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Andre Gomes: Lost Promise In Need Of Fresh Start

 • by Thomas McIlroy
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At Valencia, André Gomes was linked with all of Europe’s biggest clubs. He was thought to be a Chelsea transfer target, but it was no surprise when he joined Barcelona.

Since arriving at the Camp Nou, it’s fair to say he hasn’t lived up to expectations.

The midfielder’s first season with the Catalan giants saw him play 47 times, scoring just three times, a level below what you would expect from someone at such a big club like the Blaugrana.

His second season with Barça hasn’t been much better, with just two La Liga starts as he struggles to get into the team who look like an increasingly safe bet to clinch the title in Spain.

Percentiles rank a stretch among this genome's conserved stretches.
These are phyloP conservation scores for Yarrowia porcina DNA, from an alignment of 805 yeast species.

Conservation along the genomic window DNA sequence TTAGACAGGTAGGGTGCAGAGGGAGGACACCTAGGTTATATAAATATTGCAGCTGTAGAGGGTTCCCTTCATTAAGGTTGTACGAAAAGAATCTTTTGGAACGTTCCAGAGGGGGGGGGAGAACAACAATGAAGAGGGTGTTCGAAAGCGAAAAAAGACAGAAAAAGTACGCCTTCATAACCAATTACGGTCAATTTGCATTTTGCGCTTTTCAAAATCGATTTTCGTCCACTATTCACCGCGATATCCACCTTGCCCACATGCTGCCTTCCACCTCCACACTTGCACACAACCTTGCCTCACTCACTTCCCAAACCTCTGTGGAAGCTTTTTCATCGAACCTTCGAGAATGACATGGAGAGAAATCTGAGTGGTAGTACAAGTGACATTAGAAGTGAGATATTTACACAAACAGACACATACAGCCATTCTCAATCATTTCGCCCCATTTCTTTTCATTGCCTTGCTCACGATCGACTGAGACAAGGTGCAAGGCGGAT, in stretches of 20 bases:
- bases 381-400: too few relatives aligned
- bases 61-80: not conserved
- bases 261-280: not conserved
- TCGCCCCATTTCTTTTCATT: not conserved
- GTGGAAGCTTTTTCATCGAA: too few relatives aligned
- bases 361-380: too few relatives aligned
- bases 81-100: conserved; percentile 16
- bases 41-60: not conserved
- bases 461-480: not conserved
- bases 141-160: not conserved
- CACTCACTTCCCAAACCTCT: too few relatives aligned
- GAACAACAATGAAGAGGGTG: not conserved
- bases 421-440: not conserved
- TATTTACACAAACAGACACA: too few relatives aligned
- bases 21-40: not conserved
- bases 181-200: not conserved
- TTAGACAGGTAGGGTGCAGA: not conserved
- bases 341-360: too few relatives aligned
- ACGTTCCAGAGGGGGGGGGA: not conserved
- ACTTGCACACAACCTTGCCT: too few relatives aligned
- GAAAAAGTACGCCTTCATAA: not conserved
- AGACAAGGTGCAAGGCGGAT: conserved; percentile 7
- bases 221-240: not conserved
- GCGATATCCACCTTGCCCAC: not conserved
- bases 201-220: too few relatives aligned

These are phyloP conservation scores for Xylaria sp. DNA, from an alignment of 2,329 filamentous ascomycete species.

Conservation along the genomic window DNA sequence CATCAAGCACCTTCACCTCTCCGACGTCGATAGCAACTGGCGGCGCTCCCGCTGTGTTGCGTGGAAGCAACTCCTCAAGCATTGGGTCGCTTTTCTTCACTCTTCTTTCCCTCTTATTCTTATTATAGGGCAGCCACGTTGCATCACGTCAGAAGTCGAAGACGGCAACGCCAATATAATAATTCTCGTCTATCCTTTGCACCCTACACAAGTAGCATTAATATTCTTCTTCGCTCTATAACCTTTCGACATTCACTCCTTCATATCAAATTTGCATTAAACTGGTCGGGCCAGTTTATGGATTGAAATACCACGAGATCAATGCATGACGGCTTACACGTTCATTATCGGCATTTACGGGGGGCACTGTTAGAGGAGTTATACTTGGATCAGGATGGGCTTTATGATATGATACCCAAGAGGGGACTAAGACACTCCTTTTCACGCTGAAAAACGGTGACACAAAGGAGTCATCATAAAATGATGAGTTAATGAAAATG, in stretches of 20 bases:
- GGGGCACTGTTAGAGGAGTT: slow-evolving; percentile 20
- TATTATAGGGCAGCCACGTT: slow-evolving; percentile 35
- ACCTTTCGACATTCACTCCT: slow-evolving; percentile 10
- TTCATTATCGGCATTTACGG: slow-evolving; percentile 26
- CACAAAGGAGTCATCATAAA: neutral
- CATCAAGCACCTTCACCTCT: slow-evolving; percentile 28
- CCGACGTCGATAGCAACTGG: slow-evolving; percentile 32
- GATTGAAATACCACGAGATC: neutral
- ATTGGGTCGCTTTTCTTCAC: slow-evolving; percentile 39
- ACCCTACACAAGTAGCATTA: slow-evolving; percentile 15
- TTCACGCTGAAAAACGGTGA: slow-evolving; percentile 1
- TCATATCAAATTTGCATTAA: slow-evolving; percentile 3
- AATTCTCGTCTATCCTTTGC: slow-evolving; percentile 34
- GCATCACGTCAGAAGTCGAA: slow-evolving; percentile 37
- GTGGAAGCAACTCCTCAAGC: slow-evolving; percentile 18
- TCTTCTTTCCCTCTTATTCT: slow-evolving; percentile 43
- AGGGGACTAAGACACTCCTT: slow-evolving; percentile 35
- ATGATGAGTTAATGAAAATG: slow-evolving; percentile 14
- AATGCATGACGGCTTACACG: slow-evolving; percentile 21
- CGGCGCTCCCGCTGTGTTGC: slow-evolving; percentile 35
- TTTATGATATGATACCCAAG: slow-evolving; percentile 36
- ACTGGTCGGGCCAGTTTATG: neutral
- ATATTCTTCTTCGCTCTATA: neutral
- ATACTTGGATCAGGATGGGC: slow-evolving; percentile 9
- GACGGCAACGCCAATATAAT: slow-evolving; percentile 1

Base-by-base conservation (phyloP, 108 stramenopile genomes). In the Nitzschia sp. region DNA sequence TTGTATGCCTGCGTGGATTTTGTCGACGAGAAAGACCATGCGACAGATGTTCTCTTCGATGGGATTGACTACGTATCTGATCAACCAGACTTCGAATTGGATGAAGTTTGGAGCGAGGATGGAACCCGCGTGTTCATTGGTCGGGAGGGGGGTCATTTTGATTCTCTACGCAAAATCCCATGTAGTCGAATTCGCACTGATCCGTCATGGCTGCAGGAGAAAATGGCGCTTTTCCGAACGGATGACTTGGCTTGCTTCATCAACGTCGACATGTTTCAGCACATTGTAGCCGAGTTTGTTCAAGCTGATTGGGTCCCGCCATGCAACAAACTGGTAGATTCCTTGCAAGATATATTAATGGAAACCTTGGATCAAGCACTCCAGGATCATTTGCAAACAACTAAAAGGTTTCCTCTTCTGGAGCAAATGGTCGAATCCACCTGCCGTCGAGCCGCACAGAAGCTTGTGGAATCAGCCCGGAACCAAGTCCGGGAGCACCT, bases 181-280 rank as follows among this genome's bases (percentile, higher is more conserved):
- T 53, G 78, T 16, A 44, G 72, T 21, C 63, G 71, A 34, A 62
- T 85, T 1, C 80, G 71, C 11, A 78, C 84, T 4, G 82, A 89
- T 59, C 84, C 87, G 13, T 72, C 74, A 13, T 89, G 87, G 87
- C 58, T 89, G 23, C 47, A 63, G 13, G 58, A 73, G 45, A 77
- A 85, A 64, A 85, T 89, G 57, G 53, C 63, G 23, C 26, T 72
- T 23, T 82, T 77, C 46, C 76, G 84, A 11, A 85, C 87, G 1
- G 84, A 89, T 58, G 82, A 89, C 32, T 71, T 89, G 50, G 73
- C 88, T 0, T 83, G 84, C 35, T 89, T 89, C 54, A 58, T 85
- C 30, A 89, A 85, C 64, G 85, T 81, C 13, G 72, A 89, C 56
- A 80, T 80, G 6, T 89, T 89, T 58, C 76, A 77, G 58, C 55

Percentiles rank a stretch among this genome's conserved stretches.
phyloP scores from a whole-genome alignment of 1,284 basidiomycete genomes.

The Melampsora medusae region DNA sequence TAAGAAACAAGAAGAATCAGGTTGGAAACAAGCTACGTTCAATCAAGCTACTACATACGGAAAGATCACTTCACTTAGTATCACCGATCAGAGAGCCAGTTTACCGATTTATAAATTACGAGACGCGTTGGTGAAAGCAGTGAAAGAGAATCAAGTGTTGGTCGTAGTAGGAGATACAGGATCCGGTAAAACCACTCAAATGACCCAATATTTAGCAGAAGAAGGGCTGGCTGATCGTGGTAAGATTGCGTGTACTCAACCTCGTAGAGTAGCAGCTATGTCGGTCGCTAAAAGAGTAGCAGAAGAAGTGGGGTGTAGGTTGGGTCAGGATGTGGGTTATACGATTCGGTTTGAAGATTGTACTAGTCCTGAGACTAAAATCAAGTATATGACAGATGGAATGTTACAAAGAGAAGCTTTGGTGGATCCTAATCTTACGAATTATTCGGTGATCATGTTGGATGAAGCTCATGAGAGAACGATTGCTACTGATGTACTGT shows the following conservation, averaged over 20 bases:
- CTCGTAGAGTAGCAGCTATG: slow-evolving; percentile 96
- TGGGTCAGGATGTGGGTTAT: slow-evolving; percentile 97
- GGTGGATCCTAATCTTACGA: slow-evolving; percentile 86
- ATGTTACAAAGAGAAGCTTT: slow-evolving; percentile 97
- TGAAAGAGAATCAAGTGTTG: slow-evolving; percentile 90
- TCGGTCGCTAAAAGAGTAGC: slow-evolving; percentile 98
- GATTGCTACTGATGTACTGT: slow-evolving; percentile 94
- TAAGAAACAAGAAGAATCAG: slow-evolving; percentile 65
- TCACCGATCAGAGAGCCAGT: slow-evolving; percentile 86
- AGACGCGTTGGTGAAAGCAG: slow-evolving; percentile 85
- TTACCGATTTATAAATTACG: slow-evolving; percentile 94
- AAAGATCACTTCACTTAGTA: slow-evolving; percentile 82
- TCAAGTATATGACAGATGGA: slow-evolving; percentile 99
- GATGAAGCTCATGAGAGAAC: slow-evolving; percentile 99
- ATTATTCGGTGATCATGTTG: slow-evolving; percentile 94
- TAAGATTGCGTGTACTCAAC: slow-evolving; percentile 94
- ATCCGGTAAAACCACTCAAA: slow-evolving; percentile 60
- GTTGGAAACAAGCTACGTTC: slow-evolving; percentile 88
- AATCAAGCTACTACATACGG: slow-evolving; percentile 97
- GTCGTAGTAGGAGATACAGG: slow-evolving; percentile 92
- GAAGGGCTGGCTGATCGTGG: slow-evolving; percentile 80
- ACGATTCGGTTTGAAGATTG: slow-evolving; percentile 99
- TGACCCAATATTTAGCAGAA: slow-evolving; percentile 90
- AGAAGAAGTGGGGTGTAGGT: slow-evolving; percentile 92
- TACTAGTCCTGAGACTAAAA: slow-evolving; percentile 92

Perhaps unsurprisingly, that has seen him linked with a move away from Ernesto Valverde’s side, with the midfielder reportedly an Arsenal transfer target.

He was linked with the Gunners in the summer, but rumours have resurfaced after Don Balon claimed that Barcelona were willing to use the Portuguese as part of a deal that would see Mesut Özil return to Spain.

Who is Gomes?

Born in Grijo, in the Porto district of Portugal, in 1993, Gomes spent time at Porto, Pasteleira and Boavista’s academies before joining the Benfica youth setup aged 18 in 2011.

He actually made his senior debut just a year later, although he was mainly used with the Benfica B side.

Gomes never made more than seven league appearances in his two seasons where he made first-team appearances for Benfica.